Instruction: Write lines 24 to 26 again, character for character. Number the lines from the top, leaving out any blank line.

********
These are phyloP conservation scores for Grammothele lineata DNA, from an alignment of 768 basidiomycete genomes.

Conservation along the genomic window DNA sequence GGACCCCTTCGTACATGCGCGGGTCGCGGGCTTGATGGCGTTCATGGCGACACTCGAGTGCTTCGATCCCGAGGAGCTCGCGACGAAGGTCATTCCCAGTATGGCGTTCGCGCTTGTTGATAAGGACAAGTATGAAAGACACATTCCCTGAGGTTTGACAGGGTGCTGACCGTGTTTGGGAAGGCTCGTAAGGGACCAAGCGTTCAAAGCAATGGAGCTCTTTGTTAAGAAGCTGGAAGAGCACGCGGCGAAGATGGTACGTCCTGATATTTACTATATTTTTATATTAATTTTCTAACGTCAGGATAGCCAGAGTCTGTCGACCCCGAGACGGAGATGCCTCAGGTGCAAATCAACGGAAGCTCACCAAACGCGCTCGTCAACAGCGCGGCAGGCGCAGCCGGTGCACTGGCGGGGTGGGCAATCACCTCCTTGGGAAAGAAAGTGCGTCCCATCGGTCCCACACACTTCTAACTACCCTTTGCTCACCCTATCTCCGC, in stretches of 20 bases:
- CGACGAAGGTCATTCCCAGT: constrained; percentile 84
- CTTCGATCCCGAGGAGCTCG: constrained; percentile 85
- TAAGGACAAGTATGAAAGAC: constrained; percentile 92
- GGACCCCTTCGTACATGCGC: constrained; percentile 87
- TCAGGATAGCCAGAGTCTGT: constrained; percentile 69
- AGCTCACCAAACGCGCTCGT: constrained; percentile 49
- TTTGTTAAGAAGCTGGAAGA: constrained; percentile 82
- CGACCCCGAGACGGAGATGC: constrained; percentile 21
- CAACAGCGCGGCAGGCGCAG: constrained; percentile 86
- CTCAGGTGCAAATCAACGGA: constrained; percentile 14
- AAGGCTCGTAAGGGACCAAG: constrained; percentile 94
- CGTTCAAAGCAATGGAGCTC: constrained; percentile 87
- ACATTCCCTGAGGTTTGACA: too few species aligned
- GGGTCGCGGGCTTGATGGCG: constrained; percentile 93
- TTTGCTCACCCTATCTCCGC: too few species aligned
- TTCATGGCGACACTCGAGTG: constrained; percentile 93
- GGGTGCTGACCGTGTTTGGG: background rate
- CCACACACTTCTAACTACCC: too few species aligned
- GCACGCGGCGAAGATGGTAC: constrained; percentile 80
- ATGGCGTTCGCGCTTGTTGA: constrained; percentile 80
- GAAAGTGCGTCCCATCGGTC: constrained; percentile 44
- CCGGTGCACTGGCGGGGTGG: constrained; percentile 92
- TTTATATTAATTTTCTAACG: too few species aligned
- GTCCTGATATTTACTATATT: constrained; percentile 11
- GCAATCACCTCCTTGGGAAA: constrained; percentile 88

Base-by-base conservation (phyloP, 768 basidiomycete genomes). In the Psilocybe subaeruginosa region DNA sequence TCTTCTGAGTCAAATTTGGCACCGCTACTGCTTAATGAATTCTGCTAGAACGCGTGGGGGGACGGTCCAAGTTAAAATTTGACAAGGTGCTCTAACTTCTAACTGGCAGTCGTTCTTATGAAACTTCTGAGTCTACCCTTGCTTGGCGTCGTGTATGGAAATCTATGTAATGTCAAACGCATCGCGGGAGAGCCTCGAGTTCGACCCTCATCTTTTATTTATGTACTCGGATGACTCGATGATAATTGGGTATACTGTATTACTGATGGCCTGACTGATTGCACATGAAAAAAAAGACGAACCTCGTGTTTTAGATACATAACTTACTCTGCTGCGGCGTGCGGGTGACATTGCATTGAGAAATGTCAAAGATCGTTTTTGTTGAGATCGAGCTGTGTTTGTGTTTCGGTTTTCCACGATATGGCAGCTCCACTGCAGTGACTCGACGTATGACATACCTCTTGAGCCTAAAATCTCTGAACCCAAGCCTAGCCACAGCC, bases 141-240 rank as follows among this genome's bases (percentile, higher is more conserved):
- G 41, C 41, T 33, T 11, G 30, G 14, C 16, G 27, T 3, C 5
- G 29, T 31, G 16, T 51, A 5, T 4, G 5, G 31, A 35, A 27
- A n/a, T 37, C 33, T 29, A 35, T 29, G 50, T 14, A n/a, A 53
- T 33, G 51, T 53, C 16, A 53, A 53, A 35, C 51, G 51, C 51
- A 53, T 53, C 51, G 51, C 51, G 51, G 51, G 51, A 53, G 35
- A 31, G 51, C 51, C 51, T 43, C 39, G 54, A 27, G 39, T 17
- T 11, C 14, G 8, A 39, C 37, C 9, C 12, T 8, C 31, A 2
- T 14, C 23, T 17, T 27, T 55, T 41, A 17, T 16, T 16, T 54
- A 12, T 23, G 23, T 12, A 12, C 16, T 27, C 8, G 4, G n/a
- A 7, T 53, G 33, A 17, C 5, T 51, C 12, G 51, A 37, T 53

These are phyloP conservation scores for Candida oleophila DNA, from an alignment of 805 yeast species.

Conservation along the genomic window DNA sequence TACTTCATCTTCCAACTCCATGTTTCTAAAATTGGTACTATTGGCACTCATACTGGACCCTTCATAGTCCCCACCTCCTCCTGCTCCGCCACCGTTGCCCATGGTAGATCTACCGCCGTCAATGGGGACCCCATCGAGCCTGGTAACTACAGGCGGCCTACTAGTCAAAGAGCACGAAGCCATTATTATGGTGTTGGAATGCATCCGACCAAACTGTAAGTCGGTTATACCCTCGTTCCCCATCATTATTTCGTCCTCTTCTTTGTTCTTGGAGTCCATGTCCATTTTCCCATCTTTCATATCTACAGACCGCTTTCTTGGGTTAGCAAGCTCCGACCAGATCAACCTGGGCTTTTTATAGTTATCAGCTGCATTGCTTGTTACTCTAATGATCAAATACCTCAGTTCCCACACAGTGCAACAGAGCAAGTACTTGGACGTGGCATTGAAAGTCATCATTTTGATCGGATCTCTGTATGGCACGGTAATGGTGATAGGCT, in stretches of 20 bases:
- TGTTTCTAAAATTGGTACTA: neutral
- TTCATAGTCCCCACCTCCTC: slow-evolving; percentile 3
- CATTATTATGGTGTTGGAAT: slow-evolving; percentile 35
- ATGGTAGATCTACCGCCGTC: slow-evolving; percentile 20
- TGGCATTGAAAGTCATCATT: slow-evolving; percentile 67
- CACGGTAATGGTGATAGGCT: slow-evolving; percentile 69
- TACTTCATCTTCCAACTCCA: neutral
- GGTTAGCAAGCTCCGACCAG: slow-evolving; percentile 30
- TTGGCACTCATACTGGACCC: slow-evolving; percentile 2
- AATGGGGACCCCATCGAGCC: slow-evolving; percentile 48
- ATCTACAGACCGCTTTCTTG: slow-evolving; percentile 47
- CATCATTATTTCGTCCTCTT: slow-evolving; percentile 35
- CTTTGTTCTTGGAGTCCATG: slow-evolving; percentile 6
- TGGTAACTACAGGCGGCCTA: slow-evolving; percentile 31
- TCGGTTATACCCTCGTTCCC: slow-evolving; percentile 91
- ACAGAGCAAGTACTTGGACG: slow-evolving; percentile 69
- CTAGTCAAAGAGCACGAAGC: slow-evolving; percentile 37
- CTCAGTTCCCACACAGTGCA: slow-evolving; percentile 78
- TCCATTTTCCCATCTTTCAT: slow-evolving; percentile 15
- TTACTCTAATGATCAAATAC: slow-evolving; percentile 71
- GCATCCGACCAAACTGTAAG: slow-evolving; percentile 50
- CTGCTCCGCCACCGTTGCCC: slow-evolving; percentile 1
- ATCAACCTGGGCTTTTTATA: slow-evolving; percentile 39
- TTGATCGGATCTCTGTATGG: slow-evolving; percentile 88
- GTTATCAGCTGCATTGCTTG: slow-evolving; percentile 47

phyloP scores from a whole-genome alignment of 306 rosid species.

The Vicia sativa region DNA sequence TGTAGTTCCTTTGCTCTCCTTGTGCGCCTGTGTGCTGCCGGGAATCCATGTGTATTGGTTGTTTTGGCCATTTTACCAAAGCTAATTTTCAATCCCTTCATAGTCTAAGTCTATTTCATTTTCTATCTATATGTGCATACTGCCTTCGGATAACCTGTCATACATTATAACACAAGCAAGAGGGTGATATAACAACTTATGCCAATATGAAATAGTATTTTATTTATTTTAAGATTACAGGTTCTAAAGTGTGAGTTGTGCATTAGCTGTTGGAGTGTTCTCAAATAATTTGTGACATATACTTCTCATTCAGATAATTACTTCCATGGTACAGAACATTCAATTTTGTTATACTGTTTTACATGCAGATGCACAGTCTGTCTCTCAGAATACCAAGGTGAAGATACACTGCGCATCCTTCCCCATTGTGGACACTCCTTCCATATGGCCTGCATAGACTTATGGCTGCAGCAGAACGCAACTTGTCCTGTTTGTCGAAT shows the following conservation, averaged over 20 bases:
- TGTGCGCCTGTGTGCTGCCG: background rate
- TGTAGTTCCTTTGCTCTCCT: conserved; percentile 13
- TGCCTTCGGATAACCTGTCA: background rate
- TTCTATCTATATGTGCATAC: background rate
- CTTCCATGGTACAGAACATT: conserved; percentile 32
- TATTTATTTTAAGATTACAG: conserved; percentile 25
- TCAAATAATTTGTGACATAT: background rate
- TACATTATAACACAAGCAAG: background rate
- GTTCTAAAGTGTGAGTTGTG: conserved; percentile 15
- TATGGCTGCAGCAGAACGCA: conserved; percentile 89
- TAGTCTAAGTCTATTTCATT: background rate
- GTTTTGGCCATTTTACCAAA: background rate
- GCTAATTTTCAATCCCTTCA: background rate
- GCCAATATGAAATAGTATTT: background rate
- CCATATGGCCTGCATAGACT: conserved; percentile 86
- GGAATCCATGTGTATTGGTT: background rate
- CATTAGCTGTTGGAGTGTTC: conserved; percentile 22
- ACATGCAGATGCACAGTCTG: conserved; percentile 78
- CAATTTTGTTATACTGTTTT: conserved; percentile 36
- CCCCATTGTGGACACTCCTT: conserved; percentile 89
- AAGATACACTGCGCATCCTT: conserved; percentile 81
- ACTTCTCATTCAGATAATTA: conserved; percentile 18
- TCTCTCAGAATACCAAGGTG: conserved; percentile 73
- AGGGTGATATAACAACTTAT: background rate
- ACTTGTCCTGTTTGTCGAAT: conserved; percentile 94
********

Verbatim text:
- CCGGTGCACTGGCGGGGTGG: constrained; percentile 92
- TTTATATTAATTTTCTAACG: too few species aligned
- GTCCTGATATTTACTATATT: constrained; percentile 11